Health and Technology

, Volume 9, Issue 1, pp 77–85 | Cite as

Identifying the relationship between unstable vital signs and intensive care unit (ICU) readmissions: an analysis of 10-year of hospital ICU readmissions

  • Abdulla Ubaid
  • Farhaan Mirza
  • Mirza Mansoor BaigEmail author
  • Hamid GholamHosseini
Original Paper


Advanced healthcare information systems capture extensive electronic healthcare records (EHR) to provide accurate healthcare delivery and make informed clinical and management decisions. EHR also include records of Intensive Care Unit (ICU) admissions, discharges, readmissions and more. This study aims to investigate trends and patterns from electronically recorded vital signs and identify the relationship between vital signs and ICU readmissions. After appropriate ethics approvals and permissions, we obtained access to the MIMIC-III dataset. A total of 150 patient data has been selected from the MIMIC-III dataset to evaluate the vital signs patterns, which included heart rate, respiratory rate, temperature for patients admitted twice in the ICU. Statistical analysis was conducted to identify the key patterns associated with the vital signs of the selected patient samples. The study findings indicate that the mean value of heart rate and respiratory rate was within the normal range for all incidents. However, there was a small difference between the readmission-day of the vital signs compared with the previous admission recordings. The finding also suggests that hospital length of stay (LOS) for patients was high for the second admission compared to the first admission. We identified a key relationship between the vital signs and ICU readmissions, it is evident that discharges with unstable vitals are directly linked to readmissions. Additionally, it is also observed that the LOS varies depending on the stability of the vital signs. In future, a larger sample with more variables are required, such as modifiable (medications, procedures, room temperature, discharge time) and non-modifiable (age, ethnicity, family history) which could explain the significance of longer LOS and its impact on patient-condition, readmission and mortality rate.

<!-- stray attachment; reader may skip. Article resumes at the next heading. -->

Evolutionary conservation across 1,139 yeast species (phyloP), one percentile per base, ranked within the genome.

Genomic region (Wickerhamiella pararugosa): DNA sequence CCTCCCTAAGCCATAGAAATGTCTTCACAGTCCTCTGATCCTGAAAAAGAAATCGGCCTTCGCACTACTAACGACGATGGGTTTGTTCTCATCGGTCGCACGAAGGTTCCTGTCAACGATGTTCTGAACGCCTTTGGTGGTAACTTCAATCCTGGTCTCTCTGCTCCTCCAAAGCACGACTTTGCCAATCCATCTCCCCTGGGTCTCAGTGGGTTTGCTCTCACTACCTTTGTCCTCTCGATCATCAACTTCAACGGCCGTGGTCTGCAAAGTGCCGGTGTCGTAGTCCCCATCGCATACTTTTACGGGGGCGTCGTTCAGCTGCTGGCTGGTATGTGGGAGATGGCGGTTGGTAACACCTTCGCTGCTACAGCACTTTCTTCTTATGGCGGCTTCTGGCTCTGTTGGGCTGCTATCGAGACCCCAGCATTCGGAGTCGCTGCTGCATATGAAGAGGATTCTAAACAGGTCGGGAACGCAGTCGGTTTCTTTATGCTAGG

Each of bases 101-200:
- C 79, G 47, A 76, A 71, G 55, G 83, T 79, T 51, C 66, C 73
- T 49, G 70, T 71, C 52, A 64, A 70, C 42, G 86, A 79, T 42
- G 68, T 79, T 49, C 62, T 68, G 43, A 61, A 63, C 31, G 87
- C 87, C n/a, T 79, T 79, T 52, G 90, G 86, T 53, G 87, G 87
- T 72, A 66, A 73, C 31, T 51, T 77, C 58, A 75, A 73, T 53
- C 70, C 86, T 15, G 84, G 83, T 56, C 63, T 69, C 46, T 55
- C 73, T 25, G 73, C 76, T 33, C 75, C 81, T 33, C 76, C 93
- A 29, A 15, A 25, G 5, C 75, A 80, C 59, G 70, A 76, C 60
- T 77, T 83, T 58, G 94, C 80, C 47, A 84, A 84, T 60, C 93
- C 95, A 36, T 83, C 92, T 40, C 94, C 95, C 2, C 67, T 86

ICU readmission Electronic health records Predictive model Vital signs monitoring 


Compliance with ethical standards

Conflict of interest

Authors declare no conflict of interest.

Ethical approval

With the appropriate ethics approvals and permissions, we obtained access to the MIMIC-III dataset (approved by PhysioNet).

Informed consent

Not Applicable.


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Copyright information

© IUPESM and Springer-Verlag GmbH Germany, part of Springer Nature 2018

Authors and Affiliations

  • Abdulla Ubaid
    • 1
  • Farhaan Mirza
    • 1
  • Mirza Mansoor Baig
    • 1
    Email author
  • Hamid GholamHosseini
    • 1
  1. 1.School of Engineering, Computer and Mathematical SciencesAuckland University of TechnologyAucklandNew Zealand

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